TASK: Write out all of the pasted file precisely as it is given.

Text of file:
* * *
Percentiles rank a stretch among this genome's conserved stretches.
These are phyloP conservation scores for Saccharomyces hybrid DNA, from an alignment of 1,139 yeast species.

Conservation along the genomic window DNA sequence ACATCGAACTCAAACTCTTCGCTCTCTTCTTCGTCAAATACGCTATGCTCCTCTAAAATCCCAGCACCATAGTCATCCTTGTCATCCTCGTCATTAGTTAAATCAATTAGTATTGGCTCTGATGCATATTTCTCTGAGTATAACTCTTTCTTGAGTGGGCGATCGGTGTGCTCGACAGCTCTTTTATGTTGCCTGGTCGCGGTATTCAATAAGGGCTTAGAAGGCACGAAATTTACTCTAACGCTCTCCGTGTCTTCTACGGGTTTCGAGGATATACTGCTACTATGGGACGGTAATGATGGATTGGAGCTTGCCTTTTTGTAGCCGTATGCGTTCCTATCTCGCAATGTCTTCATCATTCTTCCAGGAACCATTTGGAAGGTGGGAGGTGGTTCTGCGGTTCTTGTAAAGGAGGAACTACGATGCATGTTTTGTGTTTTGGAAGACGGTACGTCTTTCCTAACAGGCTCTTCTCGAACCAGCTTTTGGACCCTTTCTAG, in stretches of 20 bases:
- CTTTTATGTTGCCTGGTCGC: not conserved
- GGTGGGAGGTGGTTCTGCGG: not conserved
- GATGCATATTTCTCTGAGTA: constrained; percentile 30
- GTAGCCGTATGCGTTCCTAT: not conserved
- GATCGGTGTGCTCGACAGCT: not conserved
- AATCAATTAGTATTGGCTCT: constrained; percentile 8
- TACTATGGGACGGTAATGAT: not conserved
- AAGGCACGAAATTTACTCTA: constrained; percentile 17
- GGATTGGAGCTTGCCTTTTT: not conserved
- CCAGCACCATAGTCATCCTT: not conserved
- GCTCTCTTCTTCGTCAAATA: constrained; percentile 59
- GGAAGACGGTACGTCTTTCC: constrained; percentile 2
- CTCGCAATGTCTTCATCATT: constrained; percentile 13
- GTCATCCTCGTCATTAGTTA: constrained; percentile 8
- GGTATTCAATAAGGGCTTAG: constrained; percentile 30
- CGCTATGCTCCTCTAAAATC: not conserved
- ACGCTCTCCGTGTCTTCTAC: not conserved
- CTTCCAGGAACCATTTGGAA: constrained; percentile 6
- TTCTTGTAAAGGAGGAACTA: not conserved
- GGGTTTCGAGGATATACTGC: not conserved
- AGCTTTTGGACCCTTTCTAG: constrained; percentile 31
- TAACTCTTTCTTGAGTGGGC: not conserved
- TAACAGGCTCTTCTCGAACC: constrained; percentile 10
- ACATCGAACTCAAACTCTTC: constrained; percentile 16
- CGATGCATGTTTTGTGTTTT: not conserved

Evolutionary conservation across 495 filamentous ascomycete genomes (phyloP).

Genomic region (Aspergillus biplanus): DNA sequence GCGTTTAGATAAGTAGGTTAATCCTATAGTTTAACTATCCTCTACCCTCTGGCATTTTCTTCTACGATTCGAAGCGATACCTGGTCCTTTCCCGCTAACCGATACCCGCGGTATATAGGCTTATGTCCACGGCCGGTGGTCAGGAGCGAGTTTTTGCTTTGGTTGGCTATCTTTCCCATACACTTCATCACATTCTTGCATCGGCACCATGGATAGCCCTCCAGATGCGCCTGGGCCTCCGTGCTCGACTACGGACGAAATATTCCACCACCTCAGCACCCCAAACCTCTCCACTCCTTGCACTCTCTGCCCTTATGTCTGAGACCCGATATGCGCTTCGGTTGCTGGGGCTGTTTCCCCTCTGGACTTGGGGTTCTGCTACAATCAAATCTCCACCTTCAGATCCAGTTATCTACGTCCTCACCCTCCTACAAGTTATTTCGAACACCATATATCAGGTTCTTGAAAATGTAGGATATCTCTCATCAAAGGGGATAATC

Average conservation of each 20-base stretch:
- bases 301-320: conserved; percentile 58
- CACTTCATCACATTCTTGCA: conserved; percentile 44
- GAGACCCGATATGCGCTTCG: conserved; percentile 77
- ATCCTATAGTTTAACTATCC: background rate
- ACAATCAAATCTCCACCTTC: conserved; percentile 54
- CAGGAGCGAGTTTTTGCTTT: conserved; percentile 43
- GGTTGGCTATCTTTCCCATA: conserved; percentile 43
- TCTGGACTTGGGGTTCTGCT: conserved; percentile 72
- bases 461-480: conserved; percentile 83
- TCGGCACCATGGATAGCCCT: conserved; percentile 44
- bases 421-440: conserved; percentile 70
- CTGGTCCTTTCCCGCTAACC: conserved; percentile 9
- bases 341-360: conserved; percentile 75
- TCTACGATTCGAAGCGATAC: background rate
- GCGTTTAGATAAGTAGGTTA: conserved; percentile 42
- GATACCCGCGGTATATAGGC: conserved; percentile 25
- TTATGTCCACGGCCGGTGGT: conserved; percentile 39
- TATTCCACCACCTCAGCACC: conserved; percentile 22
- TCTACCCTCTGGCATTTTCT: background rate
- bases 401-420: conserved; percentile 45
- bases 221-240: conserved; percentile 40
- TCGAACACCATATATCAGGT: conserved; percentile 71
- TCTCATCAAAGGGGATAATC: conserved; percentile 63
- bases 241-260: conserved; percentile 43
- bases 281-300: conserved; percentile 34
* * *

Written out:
Percentiles rank a stretch among this genome's conserved stretches.
These are phyloP conservation scores for Saccharomyces hybrid DNA, from an alignment of 1,139 yeast species.

Conservation along the genomic window DNA sequence ACATCGAACTCAAACTCTTCGCTCTCTTCTTCGTCAAATACGCTATGCTCCTCTAAAATCCCAGCACCATAGTCATCCTTGTCATCCTCGTCATTAGTTAAATCAATTAGTATTGGCTCTGATGCATATTTCTCTGAGTATAACTCTTTCTTGAGTGGGCGATCGGTGTGCTCGACAGCTCTTTTATGTTGCCTGGTCGCGGTATTCAATAAGGGCTTAGAAGGCACGAAATTTACTCTAACGCTCTCCGTGTCTTCTACGGGTTTCGAGGATATACTGCTACTATGGGACGGTAATGATGGATTGGAGCTTGCCTTTTTGTAGCCGTATGCGTTCCTATCTCGCAATGTCTTCATCATTCTTCCAGGAACCATTTGGAAGGTGGGAGGTGGTTCTGCGGTTCTTGTAAAGGAGGAACTACGATGCATGTTTTGTGTTTTGGAAGACGGTACGTCTTTCCTAACAGGCTCTTCTCGAACCAGCTTTTGGACCCTTTCTAG, in stretches of 20 bases:
- CTTTTATGTTGCCTGGTCGC: not conserved
- GGTGGGAGGTGGTTCTGCGG: not conserved
- GATGCATATTTCTCTGAGTA: constrained; percentile 30
- GTAGCCGTATGCGTTCCTAT: not conserved
- GATCGGTGTGCTCGACAGCT: not conserved
- AATCAATTAGTATTGGCTCT: constrained; percentile 8
- TACTATGGGACGGTAATGAT: not conserved
- AAGGCACGAAATTTACTCTA: constrained; percentile 17
- GGATTGGAGCTTGCCTTTTT: not conserved
- CCAGCACCATAGTCATCCTT: not conserved
- GCTCTCTTCTTCGTCAAATA: constrained; percentile 59
- GGAAGACGGTACGTCTTTCC: constrained; percentile 2
- CTCGCAATGTCTTCATCATT: constrained; percentile 13
- GTCATCCTCGTCATTAGTTA: constrained; percentile 8
- GGTATTCAATAAGGGCTTAG: constrained; percentile 30
- CGCTATGCTCCTCTAAAATC: not conserved
- ACGCTCTCCGTGTCTTCTAC: not conserved
- CTTCCAGGAACCATTTGGAA: constrained; percentile 6
- TTCTTGTAAAGGAGGAACTA: not conserved
- GGGTTTCGAGGATATACTGC: not conserved
- AGCTTTTGGACCCTTTCTAG: constrained; percentile 31
- TAACTCTTTCTTGAGTGGGC: not conserved
- TAACAGGCTCTTCTCGAACC: constrained; percentile 10
- ACATCGAACTCAAACTCTTC: constrained; percentile 16
- CGATGCATGTTTTGTGTTTT: not conserved

Evolutionary conservation across 495 filamentous ascomycete genomes (phyloP).

Genomic region (Aspergillus biplanus): DNA sequence GCGTTTAGATAAGTAGGTTAATCCTATAGTTTAACTATCCTCTACCCTCTGGCATTTTCTTCTACGATTCGAAGCGATACCTGGTCCTTTCCCGCTAACCGATACCCGCGGTATATAGGCTTATGTCCACGGCCGGTGGTCAGGAGCGAGTTTTTGCTTTGGTTGGCTATCTTTCCCATACACTTCATCACATTCTTGCATCGGCACCATGGATAGCCCTCCAGATGCGCCTGGGCCTCCGTGCTCGACTACGGACGAAATATTCCACCACCTCAGCACCCCAAACCTCTCCACTCCTTGCACTCTCTGCCCTTATGTCTGAGACCCGATATGCGCTTCGGTTGCTGGGGCTGTTTCCCCTCTGGACTTGGGGTTCTGCTACAATCAAATCTCCACCTTCAGATCCAGTTATCTACGTCCTCACCCTCCTACAAGTTATTTCGAACACCATATATCAGGTTCTTGAAAATGTAGGATATCTCTCATCAAAGGGGATAATC

Average conservation of each 20-base stretch:
- bases 301-320: conserved; percentile 58
- CACTTCATCACATTCTTGCA: conserved; percentile 44
- GAGACCCGATATGCGCTTCG: conserved; percentile 77
- ATCCTATAGTTTAACTATCC: background rate
- ACAATCAAATCTCCACCTTC: conserved; percentile 54
- CAGGAGCGAGTTTTTGCTTT: conserved; percentile 43
- GGTTGGCTATCTTTCCCATA: conserved; percentile 43
- TCTGGACTTGGGGTTCTGCT: conserved; percentile 72
- bases 461-480: conserved; percentile 83
- TCGGCACCATGGATAGCCCT: conserved; percentile 44
- bases 421-440: conserved; percentile 70
- CTGGTCCTTTCCCGCTAACC: conserved; percentile 9
- bases 341-360: conserved; percentile 75
- TCTACGATTCGAAGCGATAC: background rate
- GCGTTTAGATAAGTAGGTTA: conserved; percentile 42
- GATACCCGCGGTATATAGGC: conserved; percentile 25
- TTATGTCCACGGCCGGTGGT: conserved; percentile 39
- TATTCCACCACCTCAGCACC: conserved; percentile 22
- TCTACCCTCTGGCATTTTCT: background rate
- bases 401-420: conserved; percentile 45
- bases 221-240: conserved; percentile 40
- TCGAACACCATATATCAGGT: conserved; percentile 71
- TCTCATCAAAGGGGATAATC: conserved; percentile 63
- bases 241-260: conserved; percentile 43
- bases 281-300: conserved; percentile 34